A high CSAT score is often seen as the holy grail of customer satisfaction. But can these scores offer a true indication of the customer journey? Simon Hunt, Director Customer Experience at Firstsource, looks at the limitations of CSAT scores and offers an alternative vision to measure true customer experience.
A recent McKinsey report suggested that “the road to failed customer experience is paved with good intentions”. For senior business leaders, the benefits of building a customer-centric strategy are clear: more satisfied customers, increased loyalty and higher profits.
Despite brands’ best intentions, latest figures show more still needs to be done. There have been marginal improvements in recent months, but customer satisfaction remains stubbornly lower than it was three years ago. This contradiction shows there still remains a disconnect between brands and the customer’s needs, particularly when considering the seasonality of the customer lifecycle.
Calculating the customer experience
A key component of a customer-centric approach relies on analysing past interactions to inform how you engage with customers in the future. But measuring satisfaction levels isn’t straightforward, and building meaningful data for an inherently abstract concept can prove a critical stumbling block.
CSAT scores are a seemingly effective solution to benchmark these figures. In its simplest form, CSAT uses a follow-up survey to gauge how well the customer’s needs were met. The results are expressed as a percentage between 0 and 100%, with 100% representing the holy grail of customer satisfaction.
Its straightforward methodology means it is now one of the most widely used measurement frameworks in board rooms around the world – but are these scores really as useful an indication of customer experience as they are made out to be?
The limitations of CSAT
While Executives are increasingly recognising the value of great customer experience, companies will fall behind if they continue to limit the measurement of their customer experience to this metric alone.
One of the limitations with CSAT scores is that there is no prescriptive method follow-up surveys need to adhere to. Often, scores are determined by a single question. But this is not enough to take into account the complexities and nuances of a customer’s journey, and means it cannot separate out the specific factors that contribute to customer satisfaction.
To provide an accurate overview of customer service, surveys must also take into account more nuanced factors around the individual’s journey – such as how closely their expectations are metand how valued they feel.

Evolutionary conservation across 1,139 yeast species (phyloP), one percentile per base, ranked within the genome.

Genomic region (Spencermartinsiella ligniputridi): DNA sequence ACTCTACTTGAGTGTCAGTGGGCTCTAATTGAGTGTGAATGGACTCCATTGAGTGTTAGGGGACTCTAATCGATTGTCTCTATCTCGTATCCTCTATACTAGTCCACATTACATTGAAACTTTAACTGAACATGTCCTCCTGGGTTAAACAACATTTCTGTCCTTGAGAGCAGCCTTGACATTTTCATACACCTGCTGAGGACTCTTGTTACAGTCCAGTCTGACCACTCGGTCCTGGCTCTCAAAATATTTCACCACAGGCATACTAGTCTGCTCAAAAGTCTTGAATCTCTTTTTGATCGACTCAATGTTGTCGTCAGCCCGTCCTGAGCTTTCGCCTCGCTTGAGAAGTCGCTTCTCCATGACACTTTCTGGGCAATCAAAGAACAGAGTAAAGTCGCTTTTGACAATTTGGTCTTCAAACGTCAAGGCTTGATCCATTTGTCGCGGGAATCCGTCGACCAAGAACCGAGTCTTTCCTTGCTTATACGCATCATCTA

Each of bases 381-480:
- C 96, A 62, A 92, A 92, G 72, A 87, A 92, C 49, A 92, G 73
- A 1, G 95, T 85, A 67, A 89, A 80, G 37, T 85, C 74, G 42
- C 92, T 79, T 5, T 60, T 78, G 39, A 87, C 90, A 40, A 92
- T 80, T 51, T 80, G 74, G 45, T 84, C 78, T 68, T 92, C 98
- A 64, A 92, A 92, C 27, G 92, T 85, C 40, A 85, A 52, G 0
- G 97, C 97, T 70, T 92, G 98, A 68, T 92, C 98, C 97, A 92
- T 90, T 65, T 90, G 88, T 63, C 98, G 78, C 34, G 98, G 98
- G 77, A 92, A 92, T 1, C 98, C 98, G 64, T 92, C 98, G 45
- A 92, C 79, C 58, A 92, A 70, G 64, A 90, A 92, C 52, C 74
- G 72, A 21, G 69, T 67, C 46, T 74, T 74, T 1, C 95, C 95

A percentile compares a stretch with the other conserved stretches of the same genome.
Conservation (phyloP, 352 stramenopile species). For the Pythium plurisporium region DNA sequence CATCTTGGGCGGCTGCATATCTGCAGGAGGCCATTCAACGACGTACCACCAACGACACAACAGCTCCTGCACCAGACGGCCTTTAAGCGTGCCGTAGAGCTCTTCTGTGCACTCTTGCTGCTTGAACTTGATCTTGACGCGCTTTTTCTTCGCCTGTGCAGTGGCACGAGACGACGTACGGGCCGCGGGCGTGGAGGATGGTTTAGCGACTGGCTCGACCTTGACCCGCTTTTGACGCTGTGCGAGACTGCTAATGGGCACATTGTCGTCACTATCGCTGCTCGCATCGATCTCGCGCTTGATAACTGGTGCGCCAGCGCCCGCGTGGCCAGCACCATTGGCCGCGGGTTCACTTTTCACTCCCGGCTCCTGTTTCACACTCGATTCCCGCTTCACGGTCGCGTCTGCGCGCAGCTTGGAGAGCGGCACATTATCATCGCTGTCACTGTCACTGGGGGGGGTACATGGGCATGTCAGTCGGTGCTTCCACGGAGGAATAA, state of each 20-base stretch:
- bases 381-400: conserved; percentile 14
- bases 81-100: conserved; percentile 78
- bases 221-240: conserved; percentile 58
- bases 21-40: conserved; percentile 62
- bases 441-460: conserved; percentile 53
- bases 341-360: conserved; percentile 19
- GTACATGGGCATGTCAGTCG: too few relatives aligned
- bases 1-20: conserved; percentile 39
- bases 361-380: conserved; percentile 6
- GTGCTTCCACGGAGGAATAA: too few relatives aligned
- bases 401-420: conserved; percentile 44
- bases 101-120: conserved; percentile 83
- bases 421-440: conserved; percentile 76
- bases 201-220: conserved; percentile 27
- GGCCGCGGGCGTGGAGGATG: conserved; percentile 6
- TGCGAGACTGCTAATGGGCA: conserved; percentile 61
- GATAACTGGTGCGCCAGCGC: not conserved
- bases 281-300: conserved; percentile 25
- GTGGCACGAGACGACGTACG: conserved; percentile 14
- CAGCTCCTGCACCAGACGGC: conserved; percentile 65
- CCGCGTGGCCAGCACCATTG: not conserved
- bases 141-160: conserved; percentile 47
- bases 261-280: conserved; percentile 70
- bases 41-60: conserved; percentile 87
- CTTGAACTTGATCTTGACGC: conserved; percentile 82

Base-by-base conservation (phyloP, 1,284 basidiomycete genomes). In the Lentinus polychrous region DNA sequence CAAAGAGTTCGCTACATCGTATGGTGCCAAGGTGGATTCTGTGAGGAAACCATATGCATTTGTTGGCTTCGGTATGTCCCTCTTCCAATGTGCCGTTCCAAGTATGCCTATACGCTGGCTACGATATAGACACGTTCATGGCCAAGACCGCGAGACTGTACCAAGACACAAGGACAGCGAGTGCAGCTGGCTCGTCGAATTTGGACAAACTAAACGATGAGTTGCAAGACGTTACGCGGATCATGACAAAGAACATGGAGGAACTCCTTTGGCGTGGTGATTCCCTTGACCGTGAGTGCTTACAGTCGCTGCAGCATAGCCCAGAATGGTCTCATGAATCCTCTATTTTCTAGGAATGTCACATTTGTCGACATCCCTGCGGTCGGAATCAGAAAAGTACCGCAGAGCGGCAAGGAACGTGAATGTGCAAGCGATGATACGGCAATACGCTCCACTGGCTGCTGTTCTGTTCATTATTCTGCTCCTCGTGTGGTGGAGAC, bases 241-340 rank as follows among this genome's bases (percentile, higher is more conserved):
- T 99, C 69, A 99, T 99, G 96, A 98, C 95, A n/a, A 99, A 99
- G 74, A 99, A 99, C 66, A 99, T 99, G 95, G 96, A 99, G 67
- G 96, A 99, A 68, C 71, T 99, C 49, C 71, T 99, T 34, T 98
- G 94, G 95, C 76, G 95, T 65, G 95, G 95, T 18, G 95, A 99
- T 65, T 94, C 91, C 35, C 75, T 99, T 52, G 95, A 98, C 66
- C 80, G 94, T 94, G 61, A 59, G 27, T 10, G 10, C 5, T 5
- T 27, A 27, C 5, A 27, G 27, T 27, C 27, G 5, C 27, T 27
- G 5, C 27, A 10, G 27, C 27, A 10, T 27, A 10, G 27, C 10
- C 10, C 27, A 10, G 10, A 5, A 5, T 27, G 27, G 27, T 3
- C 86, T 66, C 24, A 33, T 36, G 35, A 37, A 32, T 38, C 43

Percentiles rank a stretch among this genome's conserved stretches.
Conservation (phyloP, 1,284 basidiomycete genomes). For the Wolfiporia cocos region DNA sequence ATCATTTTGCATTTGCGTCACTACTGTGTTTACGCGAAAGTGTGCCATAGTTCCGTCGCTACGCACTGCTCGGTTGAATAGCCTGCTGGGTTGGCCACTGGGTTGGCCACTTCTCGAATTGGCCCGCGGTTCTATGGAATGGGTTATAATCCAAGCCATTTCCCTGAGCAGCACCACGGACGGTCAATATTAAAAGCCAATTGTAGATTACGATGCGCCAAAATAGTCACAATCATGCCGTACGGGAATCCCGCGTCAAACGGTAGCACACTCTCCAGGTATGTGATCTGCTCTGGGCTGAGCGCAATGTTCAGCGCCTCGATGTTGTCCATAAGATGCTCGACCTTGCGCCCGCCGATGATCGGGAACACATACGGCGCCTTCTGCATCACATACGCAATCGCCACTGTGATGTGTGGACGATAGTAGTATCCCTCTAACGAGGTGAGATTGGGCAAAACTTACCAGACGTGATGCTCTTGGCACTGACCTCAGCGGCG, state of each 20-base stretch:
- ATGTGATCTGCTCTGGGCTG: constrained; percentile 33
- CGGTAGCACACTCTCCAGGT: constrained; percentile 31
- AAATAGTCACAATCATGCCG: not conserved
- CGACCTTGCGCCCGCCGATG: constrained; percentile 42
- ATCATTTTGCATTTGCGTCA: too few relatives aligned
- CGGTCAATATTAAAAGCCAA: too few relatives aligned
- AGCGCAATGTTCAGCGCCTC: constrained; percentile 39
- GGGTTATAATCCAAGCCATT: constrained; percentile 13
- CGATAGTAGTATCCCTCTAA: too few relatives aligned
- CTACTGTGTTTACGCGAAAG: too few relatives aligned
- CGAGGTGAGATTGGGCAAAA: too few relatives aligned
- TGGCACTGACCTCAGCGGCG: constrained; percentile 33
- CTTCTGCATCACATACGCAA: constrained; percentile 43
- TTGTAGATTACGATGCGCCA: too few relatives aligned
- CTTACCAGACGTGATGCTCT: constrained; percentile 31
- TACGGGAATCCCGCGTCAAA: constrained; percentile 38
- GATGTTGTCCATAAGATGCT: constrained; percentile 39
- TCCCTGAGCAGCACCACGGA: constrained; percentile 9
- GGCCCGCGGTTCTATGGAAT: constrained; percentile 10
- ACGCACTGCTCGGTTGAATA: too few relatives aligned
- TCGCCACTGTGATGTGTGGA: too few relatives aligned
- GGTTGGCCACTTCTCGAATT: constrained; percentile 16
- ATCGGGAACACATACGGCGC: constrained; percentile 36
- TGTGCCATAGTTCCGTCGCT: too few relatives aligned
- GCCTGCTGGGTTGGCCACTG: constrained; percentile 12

The seasonality of a customer lifecycle
Providing a customer-centric strategy is a year-round engagement. While businesses wind down for the summer months, contact centre professionals continue to be as busy as ever. For the travel sector in particular, the summer months are unsurprisingly some of their busiest times – so much so that travel companies are increasingly working with third-party providers as a “seasonal partner” to help manage these peaks in customer enquiries.
Just as the number of enquiries will peak and trough throughout the year, so too will the nature of a customer’s enquiries. Here lies another limitation of CSAT scores: they give only a very flat, one-dimensional vision of the customer’s journey, when in reality it is far from linear. A customer’s journey will fluctuate throughout the year, and a customer’s query in April can be entirely different come August.
Because CSAT scores are often too rigid to appreciate the customer’s lifecycle and its seasonality, scores become skewed and inaccurate. And for companies affected by seasonal demands, a key question to consider is how good their service was when a customer really needed them. If letting down a customer during a key event, the excuse that it’s a busy time may not wash.
Towards a holistic approach
An overzealous reliance on CSAT is often simply because there is no adequate substitute framework.
But its constraints show the need for a wider and more holistic approach to customer satisfaction. Including new technology such as speech and text analytics provides more readily measurable and accurate insights. In today’s hyper-connected world, social media listening is another key way to understand the customer experience. And process improvements must take in feedback from all parts of the business, from the contact centre agents through to the Chief Customer Office.
Companies must also ask themselves how well their analytics are at identifying the “call for help”queries. Although how well a company deals with these enquiries doesn’t define a company’s CSAT, they can define a customer’s sentiment towards the brand.
Only by aggregating a wider array of insights can companies build a more complete picture of their customers, anticipate their needs and delivery year-round customer satisfaction. This new measurement framework would prove that the ultimate customer experience isn’t about box ticking or point scoring, but comes when a company truly understands its customers needs.
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